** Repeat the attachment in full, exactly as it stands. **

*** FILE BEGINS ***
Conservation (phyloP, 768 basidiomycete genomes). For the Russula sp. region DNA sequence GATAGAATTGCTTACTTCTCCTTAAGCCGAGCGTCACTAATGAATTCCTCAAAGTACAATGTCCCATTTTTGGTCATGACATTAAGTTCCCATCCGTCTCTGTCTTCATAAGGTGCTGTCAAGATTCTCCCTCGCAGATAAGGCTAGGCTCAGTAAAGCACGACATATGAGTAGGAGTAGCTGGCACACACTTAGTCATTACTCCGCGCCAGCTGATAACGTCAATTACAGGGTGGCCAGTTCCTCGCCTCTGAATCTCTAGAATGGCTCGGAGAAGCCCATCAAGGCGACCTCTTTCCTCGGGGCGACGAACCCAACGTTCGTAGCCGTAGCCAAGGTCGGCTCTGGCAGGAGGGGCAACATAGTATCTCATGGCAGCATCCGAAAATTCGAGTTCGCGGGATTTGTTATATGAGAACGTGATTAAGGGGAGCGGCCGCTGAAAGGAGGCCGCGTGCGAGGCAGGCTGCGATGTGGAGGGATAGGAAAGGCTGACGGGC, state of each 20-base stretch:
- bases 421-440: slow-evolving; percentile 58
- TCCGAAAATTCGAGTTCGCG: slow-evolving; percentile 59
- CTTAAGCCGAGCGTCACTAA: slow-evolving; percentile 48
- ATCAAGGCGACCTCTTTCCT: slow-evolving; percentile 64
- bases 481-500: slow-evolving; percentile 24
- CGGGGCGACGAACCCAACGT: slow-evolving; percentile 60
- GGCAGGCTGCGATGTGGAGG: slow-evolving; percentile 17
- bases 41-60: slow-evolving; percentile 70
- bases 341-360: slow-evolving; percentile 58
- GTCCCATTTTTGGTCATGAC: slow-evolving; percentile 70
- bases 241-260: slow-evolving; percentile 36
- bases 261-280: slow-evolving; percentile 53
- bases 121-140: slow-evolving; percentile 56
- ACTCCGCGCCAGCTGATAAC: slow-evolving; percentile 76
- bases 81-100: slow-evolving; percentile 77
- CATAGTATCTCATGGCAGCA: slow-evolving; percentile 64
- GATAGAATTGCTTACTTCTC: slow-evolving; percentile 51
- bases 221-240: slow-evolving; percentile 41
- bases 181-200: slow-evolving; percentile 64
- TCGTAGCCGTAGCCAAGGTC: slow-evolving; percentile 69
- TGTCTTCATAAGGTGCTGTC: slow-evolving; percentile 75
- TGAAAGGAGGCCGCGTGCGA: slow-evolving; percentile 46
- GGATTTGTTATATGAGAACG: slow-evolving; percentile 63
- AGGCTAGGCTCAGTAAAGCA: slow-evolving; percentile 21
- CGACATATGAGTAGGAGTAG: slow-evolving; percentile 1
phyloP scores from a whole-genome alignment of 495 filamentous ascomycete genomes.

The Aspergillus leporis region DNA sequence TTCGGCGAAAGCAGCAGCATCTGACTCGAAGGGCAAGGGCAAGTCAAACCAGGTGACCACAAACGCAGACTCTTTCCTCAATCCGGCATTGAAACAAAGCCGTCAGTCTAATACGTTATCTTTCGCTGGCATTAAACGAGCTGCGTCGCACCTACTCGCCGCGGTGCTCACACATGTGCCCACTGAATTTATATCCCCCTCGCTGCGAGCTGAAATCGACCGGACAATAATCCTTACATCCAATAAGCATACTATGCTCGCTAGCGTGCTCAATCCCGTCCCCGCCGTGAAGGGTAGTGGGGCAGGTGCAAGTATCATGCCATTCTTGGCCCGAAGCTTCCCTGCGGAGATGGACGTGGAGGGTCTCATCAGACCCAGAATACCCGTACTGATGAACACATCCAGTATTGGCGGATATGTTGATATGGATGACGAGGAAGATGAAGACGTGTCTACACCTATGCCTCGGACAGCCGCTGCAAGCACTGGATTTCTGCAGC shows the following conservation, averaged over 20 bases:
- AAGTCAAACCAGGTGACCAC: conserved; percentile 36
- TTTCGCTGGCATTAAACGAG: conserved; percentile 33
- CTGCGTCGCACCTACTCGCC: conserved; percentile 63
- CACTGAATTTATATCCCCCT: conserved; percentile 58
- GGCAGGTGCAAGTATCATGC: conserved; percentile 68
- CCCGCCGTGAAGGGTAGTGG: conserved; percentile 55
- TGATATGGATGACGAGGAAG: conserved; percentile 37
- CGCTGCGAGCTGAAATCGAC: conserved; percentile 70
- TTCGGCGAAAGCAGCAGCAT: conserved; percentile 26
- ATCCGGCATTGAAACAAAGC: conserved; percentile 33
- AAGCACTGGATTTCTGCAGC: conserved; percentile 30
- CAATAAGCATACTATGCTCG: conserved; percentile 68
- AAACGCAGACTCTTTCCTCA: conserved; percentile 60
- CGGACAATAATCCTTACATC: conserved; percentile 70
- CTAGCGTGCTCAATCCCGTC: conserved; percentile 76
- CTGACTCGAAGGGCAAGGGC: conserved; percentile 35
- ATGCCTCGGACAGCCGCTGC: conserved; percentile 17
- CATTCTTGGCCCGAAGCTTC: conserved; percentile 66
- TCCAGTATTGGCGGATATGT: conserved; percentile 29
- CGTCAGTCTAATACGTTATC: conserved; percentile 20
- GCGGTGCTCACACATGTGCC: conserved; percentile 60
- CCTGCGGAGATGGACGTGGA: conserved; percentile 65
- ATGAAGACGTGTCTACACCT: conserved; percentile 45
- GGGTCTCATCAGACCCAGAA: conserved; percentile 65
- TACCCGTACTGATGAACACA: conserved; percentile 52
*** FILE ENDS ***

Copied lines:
Conservation (phyloP, 768 basidiomycete genomes). For the Russula sp. region DNA sequence GATAGAATTGCTTACTTCTCCTTAAGCCGAGCGTCACTAATGAATTCCTCAAAGTACAATGTCCCATTTTTGGTCATGACATTAAGTTCCCATCCGTCTCTGTCTTCATAAGGTGCTGTCAAGATTCTCCCTCGCAGATAAGGCTAGGCTCAGTAAAGCACGACATATGAGTAGGAGTAGCTGGCACACACTTAGTCATTACTCCGCGCCAGCTGATAACGTCAATTACAGGGTGGCCAGTTCCTCGCCTCTGAATCTCTAGAATGGCTCGGAGAAGCCCATCAAGGCGACCTCTTTCCTCGGGGCGACGAACCCAACGTTCGTAGCCGTAGCCAAGGTCGGCTCTGGCAGGAGGGGCAACATAGTATCTCATGGCAGCATCCGAAAATTCGAGTTCGCGGGATTTGTTATATGAGAACGTGATTAAGGGGAGCGGCCGCTGAAAGGAGGCCGCGTGCGAGGCAGGCTGCGATGTGGAGGGATAGGAAAGGCTGACGGGC, state of each 20-base stretch:
- bases 421-440: slow-evolving; percentile 58
- TCCGAAAATTCGAGTTCGCG: slow-evolving; percentile 59
- CTTAAGCCGAGCGTCACTAA: slow-evolving; percentile 48
- ATCAAGGCGACCTCTTTCCT: slow-evolving; percentile 64
- bases 481-500: slow-evolving; percentile 24
- CGGGGCGACGAACCCAACGT: slow-evolving; percentile 60
- GGCAGGCTGCGATGTGGAGG: slow-evolving; percentile 17
- bases 41-60: slow-evolving; percentile 70
- bases 341-360: slow-evolving; percentile 58
- GTCCCATTTTTGGTCATGAC: slow-evolving; percentile 70
- bases 241-260: slow-evolving; percentile 36
- bases 261-280: slow-evolving; percentile 53
- bases 121-140: slow-evolving; percentile 56
- ACTCCGCGCCAGCTGATAAC: slow-evolving; percentile 76
- bases 81-100: slow-evolving; percentile 77
- CATAGTATCTCATGGCAGCA: slow-evolving; percentile 64
- GATAGAATTGCTTACTTCTC: slow-evolving; percentile 51
- bases 221-240: slow-evolving; percentile 41
- bases 181-200: slow-evolving; percentile 64
- TCGTAGCCGTAGCCAAGGTC: slow-evolving; percentile 69
- TGTCTTCATAAGGTGCTGTC: slow-evolving; percentile 75
- TGAAAGGAGGCCGCGTGCGA: slow-evolving; percentile 46
- GGATTTGTTATATGAGAACG: slow-evolving; percentile 63
- AGGCTAGGCTCAGTAAAGCA: slow-evolving; percentile 21
- CGACATATGAGTAGGAGTAG: slow-evolving; percentile 1
phyloP scores from a whole-genome alignment of 495 filamentous ascomycete genomes.

The Aspergillus leporis region DNA sequence TTCGGCGAAAGCAGCAGCATCTGACTCGAAGGGCAAGGGCAAGTCAAACCAGGTGACCACAAACGCAGACTCTTTCCTCAATCCGGCATTGAAACAAAGCCGTCAGTCTAATACGTTATCTTTCGCTGGCATTAAACGAGCTGCGTCGCACCTACTCGCCGCGGTGCTCACACATGTGCCCACTGAATTTATATCCCCCTCGCTGCGAGCTGAAATCGACCGGACAATAATCCTTACATCCAATAAGCATACTATGCTCGCTAGCGTGCTCAATCCCGTCCCCGCCGTGAAGGGTAGTGGGGCAGGTGCAAGTATCATGCCATTCTTGGCCCGAAGCTTCCCTGCGGAGATGGACGTGGAGGGTCTCATCAGACCCAGAATACCCGTACTGATGAACACATCCAGTATTGGCGGATATGTTGATATGGATGACGAGGAAGATGAAGACGTGTCTACACCTATGCCTCGGACAGCCGCTGCAAGCACTGGATTTCTGCAGC shows the following conservation, averaged over 20 bases:
- AAGTCAAACCAGGTGACCAC: conserved; percentile 36
- TTTCGCTGGCATTAAACGAG: conserved; percentile 33
- CTGCGTCGCACCTACTCGCC: conserved; percentile 63
- CACTGAATTTATATCCCCCT: conserved; percentile 58
- GGCAGGTGCAAGTATCATGC: conserved; percentile 68
- CCCGCCGTGAAGGGTAGTGG: conserved; percentile 55
- TGATATGGATGACGAGGAAG: conserved; percentile 37
- CGCTGCGAGCTGAAATCGAC: conserved; percentile 70
- TTCGGCGAAAGCAGCAGCAT: conserved; percentile 26
- ATCCGGCATTGAAACAAAGC: conserved; percentile 33
- AAGCACTGGATTTCTGCAGC: conserved; percentile 30
- CAATAAGCATACTATGCTCG: conserved; percentile 68
- AAACGCAGACTCTTTCCTCA: conserved; percentile 60
- CGGACAATAATCCTTACATC: conserved; percentile 70
- CTAGCGTGCTCAATCCCGTC: conserved; percentile 76
- CTGACTCGAAGGGCAAGGGC: conserved; percentile 35
- ATGCCTCGGACAGCCGCTGC: conserved; percentile 17
- CATTCTTGGCCCGAAGCTTC: conserved; percentile 66
- TCCAGTATTGGCGGATATGT: conserved; percentile 29
- CGTCAGTCTAATACGTTATC: conserved; percentile 20
- GCGGTGCTCACACATGTGCC: conserved; percentile 60
- CCTGCGGAGATGGACGTGGA: conserved; percentile 65
- ATGAAGACGTGTCTACACCT: conserved; percentile 45
- GGGTCTCATCAGACCCAGAA: conserved; percentile 65
- TACCCGTACTGATGAACACA: conserved; percentile 52